Since the valves 1-4 and their control windings and energizing circuits therefor have been shown diagrammatically, it will be appreciated that such showing does not provide safety interlocks for preventing untimely operation of the system components or signal elements for indicating the operating condition of the apparatus. In cornmercial embodiments of the pumping system of this invention, interlocking safety controls are required to insure opening and closing movements of the valves 1-4 in a predetermined sequence. In addition, signals in the form of lights and audible alarms should be provided to indicate the operating condition of the apparatus and to warn of improper operation resulting, for example, from a sticking valve. The provision and operation of signals and safety controls of this character require the use of control relays in the energizing circuits for the control windings R. Accordingly it will be appreciated that such windings, in commercial embodiments of the invention, will not as a general rule respond directly to the feed tank operations or actuate the valves 1-4 directly as shown diagrammatically in the drawings, but will operate through intermediate relays and control circuits. While modifications for these and similar purposes are contemplated and have been used in the practice of this invention, they do not involve a departure from the essential principles of the invention as disclosed above and shown diagrammatically in the drawings.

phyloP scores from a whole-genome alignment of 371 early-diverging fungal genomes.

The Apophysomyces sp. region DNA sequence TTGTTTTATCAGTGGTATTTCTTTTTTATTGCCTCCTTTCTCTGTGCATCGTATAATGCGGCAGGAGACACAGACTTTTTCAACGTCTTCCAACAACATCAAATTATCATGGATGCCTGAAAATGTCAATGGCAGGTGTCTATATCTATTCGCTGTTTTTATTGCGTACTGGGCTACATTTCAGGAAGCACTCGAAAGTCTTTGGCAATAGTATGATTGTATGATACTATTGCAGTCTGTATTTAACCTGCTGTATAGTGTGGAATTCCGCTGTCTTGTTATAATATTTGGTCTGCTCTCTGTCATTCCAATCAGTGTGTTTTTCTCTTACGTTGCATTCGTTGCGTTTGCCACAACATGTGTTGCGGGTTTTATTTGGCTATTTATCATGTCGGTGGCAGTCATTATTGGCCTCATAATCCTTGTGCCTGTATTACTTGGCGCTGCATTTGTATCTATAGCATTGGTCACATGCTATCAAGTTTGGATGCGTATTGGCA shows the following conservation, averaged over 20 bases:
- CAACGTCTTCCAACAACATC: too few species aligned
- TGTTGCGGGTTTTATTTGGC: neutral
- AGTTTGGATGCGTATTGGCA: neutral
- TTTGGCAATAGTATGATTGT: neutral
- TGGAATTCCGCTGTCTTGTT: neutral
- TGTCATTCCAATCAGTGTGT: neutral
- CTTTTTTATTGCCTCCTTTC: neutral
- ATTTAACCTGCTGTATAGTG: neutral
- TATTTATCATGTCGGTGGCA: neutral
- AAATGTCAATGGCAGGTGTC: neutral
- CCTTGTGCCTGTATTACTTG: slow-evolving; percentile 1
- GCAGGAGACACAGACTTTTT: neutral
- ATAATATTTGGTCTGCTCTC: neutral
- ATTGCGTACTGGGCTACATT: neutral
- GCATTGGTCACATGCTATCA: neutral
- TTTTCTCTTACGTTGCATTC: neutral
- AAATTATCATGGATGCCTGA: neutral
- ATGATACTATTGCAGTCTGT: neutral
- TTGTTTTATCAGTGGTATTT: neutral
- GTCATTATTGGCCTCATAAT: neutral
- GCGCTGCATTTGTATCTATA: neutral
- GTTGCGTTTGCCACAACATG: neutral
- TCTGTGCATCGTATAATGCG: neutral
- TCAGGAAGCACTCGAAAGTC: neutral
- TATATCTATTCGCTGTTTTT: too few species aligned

While several embodiments of my invention have been shown and described it will be apparent that other adaptations and modiiications may be made without departing from the scope of the following claims.

I claim: